“I want Kevin to reside in a loving, compassionate community which embraces differences,” Debra says. Debra is contemplating moving out of Carpinteria herself. “I never knew so many people hated us,” she said.
In the meantime, Kevin and his aide Eric, work on life skills two hours a day at a mobile park recreation room.
“I’m disappointed that they didn’t give him the same hours as the other students because his dad and I have had to rearrange our schedule so someone is with Kevin the rest of the day.”
Debra says, “I don’t know why these teachers are so afraid. Kevin never even talks about these people.”
At this point, Debra thinks Kevin needs a restraining order from his Special Education teacher.
Debra has a solution for the School District’s dilemma about her son.
Instead of spending money on expensive attorneys defending the lawsuit against the School District and the Teacher’s Union, spend the money on the best autism program in the country.
“This would take a radical change in School District culture,” Debra says.
“I know there are many compassionate teachers in the School District, but there are many teachers who frankly shouldn’t be teaching. They are all defended by the Carpinteria School Teacher’s Union. They allowed this to happen to my son.”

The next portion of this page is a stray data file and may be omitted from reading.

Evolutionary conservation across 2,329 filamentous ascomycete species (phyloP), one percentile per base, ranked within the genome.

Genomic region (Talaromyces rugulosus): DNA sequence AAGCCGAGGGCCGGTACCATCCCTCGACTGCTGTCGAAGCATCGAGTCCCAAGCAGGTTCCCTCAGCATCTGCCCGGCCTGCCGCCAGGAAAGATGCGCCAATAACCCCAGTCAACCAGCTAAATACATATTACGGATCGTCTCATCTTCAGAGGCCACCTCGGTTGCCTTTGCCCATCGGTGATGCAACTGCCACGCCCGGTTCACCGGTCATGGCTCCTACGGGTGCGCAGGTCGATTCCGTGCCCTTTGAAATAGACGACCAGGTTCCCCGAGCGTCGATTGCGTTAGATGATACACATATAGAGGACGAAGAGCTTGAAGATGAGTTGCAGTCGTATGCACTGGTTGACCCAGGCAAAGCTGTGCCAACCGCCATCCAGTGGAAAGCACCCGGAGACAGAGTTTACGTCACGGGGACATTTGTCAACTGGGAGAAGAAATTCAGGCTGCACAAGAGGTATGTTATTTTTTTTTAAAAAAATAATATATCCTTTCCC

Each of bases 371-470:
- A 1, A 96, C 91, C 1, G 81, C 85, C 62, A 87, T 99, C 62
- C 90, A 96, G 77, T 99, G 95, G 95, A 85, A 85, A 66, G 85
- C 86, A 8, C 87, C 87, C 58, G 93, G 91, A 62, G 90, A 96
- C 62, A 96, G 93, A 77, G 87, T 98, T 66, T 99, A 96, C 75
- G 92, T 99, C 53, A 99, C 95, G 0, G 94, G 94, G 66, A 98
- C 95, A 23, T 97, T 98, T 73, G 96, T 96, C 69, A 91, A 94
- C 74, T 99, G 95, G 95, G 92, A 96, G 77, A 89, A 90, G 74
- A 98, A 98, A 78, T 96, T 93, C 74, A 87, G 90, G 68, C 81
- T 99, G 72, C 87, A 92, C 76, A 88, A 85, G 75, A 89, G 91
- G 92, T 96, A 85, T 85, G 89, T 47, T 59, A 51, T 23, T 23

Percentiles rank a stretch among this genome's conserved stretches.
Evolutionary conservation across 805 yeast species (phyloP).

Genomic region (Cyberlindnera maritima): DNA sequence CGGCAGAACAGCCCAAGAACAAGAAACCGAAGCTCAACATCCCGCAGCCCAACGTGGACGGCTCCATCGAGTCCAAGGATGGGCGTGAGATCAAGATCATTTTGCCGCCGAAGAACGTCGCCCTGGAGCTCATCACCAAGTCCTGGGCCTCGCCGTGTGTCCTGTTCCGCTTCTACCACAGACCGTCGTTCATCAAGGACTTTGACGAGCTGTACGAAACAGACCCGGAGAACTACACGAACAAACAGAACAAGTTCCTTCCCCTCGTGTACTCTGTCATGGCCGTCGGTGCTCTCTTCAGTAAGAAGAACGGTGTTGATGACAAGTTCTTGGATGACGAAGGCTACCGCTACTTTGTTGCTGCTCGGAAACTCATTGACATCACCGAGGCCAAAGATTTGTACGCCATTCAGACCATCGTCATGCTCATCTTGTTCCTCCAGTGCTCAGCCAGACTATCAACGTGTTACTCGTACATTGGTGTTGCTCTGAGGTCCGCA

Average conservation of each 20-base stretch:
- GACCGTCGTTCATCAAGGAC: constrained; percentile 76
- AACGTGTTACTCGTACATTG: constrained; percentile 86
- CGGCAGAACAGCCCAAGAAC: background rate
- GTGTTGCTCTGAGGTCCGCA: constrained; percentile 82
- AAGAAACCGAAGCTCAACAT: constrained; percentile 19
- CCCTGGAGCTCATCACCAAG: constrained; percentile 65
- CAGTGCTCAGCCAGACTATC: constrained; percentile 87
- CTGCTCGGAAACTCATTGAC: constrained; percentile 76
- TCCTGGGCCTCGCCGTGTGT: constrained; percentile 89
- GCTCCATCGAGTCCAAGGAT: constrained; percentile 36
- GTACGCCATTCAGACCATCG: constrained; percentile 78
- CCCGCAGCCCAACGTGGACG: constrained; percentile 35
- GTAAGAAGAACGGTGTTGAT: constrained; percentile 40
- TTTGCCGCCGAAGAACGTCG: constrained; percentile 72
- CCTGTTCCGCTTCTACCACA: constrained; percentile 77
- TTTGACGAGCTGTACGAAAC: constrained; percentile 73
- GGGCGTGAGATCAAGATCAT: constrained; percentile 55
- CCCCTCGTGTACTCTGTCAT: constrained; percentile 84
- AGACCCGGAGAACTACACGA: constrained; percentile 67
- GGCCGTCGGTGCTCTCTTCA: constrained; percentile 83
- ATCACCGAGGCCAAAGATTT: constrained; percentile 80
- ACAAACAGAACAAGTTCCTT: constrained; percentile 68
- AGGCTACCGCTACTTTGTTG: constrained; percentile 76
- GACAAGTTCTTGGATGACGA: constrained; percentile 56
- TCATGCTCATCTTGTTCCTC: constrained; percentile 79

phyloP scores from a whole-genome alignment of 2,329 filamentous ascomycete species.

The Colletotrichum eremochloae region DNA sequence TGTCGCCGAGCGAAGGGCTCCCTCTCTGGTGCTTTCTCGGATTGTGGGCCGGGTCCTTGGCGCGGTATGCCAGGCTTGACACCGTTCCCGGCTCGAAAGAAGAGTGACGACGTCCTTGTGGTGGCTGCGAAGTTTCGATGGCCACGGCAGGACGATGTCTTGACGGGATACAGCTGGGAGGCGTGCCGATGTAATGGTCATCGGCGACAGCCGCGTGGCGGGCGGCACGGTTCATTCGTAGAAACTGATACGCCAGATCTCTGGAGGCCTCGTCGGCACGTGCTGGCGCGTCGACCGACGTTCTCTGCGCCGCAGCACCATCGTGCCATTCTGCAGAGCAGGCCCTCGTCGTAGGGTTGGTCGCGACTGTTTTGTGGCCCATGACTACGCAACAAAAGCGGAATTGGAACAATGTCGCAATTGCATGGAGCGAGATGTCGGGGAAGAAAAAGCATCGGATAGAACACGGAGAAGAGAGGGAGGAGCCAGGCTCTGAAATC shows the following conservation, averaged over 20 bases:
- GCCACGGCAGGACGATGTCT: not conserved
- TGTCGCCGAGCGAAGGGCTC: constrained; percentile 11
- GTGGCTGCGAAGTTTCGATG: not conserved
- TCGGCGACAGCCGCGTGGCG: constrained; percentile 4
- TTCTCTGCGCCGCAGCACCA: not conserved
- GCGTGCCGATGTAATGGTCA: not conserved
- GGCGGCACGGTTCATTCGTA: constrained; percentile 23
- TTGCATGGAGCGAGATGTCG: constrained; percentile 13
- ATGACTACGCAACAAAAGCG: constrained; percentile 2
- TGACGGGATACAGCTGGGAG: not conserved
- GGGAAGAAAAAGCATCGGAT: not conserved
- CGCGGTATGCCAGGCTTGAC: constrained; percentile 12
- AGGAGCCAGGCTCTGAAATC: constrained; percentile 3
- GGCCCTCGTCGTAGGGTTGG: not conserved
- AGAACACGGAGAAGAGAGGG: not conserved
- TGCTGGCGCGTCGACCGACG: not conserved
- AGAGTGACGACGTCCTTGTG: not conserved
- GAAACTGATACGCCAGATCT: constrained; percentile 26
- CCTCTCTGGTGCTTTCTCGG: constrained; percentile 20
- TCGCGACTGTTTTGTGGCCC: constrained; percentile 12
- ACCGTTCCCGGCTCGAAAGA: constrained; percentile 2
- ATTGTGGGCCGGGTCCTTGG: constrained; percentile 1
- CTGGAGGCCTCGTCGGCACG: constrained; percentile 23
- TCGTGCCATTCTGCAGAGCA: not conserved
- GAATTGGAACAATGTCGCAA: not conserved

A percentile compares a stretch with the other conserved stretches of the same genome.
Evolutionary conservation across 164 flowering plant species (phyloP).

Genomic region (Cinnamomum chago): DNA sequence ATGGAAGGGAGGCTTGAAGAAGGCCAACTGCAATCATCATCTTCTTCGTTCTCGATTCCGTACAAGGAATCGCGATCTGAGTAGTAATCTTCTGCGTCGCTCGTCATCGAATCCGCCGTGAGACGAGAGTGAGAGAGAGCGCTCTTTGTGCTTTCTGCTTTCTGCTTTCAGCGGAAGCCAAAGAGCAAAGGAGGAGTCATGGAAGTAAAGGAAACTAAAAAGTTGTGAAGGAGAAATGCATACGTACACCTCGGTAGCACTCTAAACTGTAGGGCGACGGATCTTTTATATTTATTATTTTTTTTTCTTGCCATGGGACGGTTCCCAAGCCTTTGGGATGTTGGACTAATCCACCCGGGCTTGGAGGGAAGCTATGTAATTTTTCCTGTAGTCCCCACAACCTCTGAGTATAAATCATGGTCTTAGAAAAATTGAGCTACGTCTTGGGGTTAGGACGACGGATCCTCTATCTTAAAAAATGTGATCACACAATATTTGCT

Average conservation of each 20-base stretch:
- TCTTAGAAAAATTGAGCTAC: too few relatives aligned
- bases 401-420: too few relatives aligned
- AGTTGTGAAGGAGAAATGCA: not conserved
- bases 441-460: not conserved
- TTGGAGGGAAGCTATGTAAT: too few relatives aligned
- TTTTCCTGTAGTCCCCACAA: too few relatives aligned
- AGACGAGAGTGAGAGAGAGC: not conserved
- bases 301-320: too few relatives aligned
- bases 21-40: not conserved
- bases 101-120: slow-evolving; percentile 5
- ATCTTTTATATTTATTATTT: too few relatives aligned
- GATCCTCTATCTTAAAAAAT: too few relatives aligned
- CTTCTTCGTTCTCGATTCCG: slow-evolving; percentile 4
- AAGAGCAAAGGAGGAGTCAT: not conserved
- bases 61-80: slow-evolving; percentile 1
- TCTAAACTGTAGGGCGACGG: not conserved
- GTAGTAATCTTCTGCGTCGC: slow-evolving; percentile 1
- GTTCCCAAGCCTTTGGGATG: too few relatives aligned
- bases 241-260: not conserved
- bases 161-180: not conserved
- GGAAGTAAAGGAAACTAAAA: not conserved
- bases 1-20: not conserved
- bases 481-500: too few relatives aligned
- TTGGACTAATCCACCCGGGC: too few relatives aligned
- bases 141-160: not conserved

Debra would like to see the School District focus on good programming for students instead of fighting parents, especially parents of students like Kevin. Kevin’s best years were when he was in the Carpinteria Family School, a parent-teacher-child cooperative. “There was an equal share of power at that school and Kevin thrived.”
Debra quit her job when Kevin was in second grade to help Kevin and people like him.
Inclusion of children like Kevin, brings compassion to our children. Kevin’s entire Senior class gave him a standing ovation when he graduated last June.
The Warrior is Carpinteria’s mascot.
The true meaning of a warrior is compassion.
Debra has set up a facebook page for Kevin End Autistic Discrimination.
Kevin is a talented artist who has art on display at the State Russian Museum in St. Petersburg. Kevin’s website is www.kevingallery.com
“Maybe Kevin is here to turn fear into compassion,” Debra says. I’m so proud of Kevin. He struggles so hard every day.”
Debra is founder of The Art of Autism www.the-art-of-autism.com a collaborative of over 300 artists, poets, entertainers, and authors on the autism spectrum. The Art of Autism focuses on the gifts of people on the autism spectrum and has exhibits and presentations throughout the United States and Canada.